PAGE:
Growing prestige as a painter brought changes in his life and work. Though he continued his earlier themes, Bellows also began to receive portrait commissions, as well as social invitations, from New York's wealthy elite. Additionally, he followed Henri's lead and began to summer in Maine, painting seascapes on Monhegan and Matinicus islands.
At the same time, the always socially conscious Bellows also associated with a group of radical artists and activists called "the Lyrical Left", who tended towards anarchism in their extreme advocacy of individual rights. He taught at the first Modern School in New York City (as did his mentor, Henri), and served on the editorial board of the socialist journal, The Masses, to which he contributed many drawings and prints beginning in 1911. However, he was often at odds with the other contributors because of his belief that artistic freedom should trump any ideological editorial policy. Bellows also notably dissented from this circle in his very public support of U.S. intervention in World War I. In 1918, he created a series of lithographs and paintings that graphically depicted the atrocities committed by Germany during its invasion of Belgium. Notable among these was The Germans Arrive, which was based on an actual account and gruesomely illustrated a German soldier restraining a Belgian teen whose hands had just been severed. However, his work was also highly critical of the domestic censorship and persecution of anti-war dissenters conducted by the U.S. government under the Espionage Act. Related Paintings of George Bellows :. | Kids | The Barricade | Lady Jean | Forty two Kids | pennsylvania station excavation |
Related Artists:Lorenzo Lippi
Italian painter and poet. He was trained by Matteo Rosselli, with whom he worked for many years in close partnership. His collaboration was sometimes anonymous but is documented from 1622, when they decorated the ceiling of the Sala della Stufa (Florence, Pitti), to 1631-2, when they worked together on lunettes portraying St Francis Adoring the Child and St Catherine in Prison (Florence, S Gaetano). In 1630 Lippi was enrolled in the Accademia del Disegno but appears not to have had his own workshop until after 1634, although he worked independently before then. The earliest paintings attributable to him are, both in facial types and in the soft, rich folds of the drapery, close in style to the work of Rosselli. Examples include canvases of the Apostles James, John and Matthew, and Christ Blessing (all 1628; Vaglia, S Pietro), and the Virgin Handing the Child to St Francis (1629; Florence, S Salvatore di Camaldoli). In the 1630s Lippi painted decorative and theatrical compositions, mainly on literary and biblical themes, which remained indebted to Rosselli, for example Samson and Delilah (1632; Stockholm, Nmus.) and the Virgin in Glory with Saints (1634; Ronta, nr Barberino di Mugello, S Michele). Shortly afterwards he produced worksColman Samuel
American Hudson River School Painter , 1832-1920
was an American painter, interior designer, and writer, probably best remembered for his paintings of the Hudson River. Born in Portland, Maine, Colman moved to New York City with his family as a child. His father opened a bookstore, attracting a literate clientele that may have influenced Colman's artistic development. He is believed to have studied briefly under the Hudson River school painter Asher Durand, and he exhibited his first work at the National Academy of Design in 1850. By 1854 he had opened his own New York City studio. The following year he was elected an associate member of the National Academy, with full membership bestowed in 1862. His landscape paintings in the 1850s and 1860s were influenced by the Hudson River school, an example being Meadows and Wildflowers at Conway (1856) now in the collection of the Frances Lehman Loeb Art Center at Vassar College. He was also able to paint in a romantic style, which had become more fashionable after the Civil War. One of his best-known works, and one of the iconic images of Hudson River School art, is his Storm King on the Hudson (1866), now in the collection of the Smithsonian American Art Museum in Washington, DC. Colman was an inveterate traveler, and many of his works depict scenes from foreign cities and ports. He made his first trip abroad to France and Spain in 1860-1861, and returned for a more extensive four-year European tour in the early 1870s in which he spent much time in Mediterranean locales. Jan Verhas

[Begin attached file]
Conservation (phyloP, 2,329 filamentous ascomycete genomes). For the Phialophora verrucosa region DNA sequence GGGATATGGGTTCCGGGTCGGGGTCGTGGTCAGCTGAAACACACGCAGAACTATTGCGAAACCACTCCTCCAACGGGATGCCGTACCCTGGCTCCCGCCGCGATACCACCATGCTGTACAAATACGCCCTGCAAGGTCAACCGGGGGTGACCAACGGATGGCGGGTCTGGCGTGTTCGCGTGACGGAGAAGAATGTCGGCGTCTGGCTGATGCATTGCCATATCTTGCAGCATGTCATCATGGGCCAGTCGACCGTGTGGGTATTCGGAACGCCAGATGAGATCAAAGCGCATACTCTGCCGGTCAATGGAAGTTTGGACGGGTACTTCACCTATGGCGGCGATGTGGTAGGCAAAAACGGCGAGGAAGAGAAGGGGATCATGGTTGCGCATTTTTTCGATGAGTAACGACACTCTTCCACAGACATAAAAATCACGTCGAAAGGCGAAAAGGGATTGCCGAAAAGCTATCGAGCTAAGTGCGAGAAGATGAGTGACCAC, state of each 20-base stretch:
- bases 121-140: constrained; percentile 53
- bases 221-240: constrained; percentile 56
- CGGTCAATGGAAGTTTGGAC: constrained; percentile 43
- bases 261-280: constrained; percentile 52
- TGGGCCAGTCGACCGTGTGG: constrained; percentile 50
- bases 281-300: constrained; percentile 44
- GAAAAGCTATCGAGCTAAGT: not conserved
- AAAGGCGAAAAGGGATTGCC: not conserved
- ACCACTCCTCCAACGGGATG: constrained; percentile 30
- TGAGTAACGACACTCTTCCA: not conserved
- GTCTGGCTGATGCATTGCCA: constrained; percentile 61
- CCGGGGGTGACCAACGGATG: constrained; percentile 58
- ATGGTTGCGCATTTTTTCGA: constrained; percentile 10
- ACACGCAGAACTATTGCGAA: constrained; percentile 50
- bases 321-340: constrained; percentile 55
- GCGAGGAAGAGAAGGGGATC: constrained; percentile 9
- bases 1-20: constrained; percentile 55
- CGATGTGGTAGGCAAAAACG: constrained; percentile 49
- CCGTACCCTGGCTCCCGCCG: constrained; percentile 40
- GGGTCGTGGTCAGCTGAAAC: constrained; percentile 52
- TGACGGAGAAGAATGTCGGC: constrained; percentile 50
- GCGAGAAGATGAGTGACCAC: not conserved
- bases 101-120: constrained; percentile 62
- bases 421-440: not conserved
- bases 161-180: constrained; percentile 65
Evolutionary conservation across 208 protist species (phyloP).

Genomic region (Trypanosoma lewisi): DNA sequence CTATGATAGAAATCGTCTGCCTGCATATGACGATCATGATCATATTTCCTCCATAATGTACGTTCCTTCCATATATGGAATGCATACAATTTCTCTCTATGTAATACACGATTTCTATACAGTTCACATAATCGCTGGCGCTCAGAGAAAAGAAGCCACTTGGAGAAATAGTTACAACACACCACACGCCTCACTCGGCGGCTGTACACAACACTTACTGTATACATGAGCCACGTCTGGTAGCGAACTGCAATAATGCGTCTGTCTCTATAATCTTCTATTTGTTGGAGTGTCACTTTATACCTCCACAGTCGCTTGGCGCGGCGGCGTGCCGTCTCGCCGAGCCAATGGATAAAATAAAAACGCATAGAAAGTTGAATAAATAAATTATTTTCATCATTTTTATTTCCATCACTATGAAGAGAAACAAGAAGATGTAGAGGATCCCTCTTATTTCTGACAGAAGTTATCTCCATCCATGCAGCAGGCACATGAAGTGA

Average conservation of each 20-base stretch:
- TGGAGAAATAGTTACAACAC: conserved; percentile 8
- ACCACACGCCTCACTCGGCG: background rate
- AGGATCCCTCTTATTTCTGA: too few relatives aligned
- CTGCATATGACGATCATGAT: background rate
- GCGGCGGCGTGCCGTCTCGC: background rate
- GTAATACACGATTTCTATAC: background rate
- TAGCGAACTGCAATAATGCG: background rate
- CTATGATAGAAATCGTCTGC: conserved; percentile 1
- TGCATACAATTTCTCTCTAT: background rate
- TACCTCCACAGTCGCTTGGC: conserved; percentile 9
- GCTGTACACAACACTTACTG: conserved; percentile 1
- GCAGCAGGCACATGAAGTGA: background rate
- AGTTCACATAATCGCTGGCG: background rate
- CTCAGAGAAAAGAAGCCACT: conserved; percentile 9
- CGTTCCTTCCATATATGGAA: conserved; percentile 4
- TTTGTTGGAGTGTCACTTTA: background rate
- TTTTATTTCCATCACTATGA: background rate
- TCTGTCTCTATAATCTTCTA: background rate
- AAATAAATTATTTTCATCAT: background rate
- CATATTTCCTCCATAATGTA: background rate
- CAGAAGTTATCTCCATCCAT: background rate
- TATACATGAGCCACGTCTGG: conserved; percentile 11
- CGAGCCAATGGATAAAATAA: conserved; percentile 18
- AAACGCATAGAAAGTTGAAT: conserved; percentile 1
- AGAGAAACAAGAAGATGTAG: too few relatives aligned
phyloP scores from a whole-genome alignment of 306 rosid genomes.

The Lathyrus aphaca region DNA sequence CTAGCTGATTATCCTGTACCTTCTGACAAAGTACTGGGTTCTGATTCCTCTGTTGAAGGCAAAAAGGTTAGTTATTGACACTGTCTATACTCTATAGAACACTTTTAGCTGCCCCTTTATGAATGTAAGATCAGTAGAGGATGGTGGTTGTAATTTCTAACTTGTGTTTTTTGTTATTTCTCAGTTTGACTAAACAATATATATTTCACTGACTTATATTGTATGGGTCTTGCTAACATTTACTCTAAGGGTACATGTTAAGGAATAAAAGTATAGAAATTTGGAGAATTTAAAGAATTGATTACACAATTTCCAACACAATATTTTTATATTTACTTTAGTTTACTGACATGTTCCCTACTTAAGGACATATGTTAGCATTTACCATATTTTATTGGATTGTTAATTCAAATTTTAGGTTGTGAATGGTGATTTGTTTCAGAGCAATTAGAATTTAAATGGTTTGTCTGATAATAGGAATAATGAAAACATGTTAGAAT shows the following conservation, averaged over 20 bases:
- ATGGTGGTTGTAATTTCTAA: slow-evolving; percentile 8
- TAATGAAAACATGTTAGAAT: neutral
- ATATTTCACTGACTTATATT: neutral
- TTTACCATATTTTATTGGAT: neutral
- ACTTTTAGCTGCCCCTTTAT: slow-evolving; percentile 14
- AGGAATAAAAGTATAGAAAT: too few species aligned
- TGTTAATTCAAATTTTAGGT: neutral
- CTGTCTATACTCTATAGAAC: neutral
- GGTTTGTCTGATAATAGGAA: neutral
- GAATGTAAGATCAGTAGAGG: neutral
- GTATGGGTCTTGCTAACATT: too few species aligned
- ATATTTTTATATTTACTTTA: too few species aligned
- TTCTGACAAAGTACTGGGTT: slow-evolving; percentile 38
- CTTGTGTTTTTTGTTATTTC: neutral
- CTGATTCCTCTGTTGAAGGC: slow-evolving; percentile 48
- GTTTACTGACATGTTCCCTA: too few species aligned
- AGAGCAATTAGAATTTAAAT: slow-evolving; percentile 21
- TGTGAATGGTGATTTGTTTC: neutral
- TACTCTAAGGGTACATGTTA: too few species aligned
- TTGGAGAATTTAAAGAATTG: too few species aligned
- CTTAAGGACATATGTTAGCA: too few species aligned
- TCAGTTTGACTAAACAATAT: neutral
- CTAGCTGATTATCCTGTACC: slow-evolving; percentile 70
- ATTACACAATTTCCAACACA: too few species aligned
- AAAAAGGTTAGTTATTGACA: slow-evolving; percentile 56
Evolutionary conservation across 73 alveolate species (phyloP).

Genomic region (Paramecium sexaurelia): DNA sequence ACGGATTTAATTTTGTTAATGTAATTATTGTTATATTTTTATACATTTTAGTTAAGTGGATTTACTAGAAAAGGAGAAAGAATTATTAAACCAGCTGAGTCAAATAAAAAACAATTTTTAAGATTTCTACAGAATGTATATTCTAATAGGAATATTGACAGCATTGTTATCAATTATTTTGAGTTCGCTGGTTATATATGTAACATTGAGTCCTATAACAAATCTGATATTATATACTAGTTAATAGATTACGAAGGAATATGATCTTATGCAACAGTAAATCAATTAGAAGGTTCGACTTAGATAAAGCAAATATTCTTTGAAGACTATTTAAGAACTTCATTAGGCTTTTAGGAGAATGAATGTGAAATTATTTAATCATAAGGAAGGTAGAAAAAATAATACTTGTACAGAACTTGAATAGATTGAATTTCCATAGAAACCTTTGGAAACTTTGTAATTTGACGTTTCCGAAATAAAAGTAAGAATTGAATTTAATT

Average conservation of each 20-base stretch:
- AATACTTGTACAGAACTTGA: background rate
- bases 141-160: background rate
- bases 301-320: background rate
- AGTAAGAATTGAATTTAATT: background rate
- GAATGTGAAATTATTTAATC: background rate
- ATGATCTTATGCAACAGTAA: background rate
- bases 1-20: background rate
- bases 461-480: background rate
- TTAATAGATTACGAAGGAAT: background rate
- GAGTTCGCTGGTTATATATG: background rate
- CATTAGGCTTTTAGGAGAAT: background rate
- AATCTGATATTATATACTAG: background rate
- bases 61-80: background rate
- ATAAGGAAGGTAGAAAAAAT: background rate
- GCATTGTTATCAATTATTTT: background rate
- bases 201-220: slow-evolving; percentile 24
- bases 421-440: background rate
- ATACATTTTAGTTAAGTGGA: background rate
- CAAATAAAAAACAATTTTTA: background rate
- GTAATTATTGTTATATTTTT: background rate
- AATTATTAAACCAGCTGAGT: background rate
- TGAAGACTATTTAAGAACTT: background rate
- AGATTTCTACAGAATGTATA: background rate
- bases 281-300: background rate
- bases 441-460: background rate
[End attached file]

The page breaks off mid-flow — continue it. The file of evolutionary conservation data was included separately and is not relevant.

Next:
(9 January 1834-31 October 1896) was a genre painter and is considered the founder of the School of Dendermonde, best known for his paintings of children of the Belgian bourgeoisie, in a classical style but with a natural feeling to them. Born in Dendermonde as the younger brother of painter Frans Verhas, he studied at the Academy of Dendermonde and the Academy in Antwerp, finishing with the Belgian Prix de Rome in 1860. The Belgian government commissioned him to travel to Venice where he made the painting "Velleda et la Bataille de Callao" in 1862. The next four years, he lived in Binche, where he married. He then moved to Brussels. Verhas was a regular of the Salons of the time, winning a second class medal in the Paris Salon Exposition of 1881, and a gold medal at the 1889 Exposition Universelle. He was made a Chevalier in the Legion of Honor in 1881. Jan Verhas died in Schaarbeek in 1896.
Paintings by Jan Verhas can be seen at the Museum of Fine Arts in Ghent, the Royal Museum of Fine Arts, Antwerp and the City Hall of Dendermonde.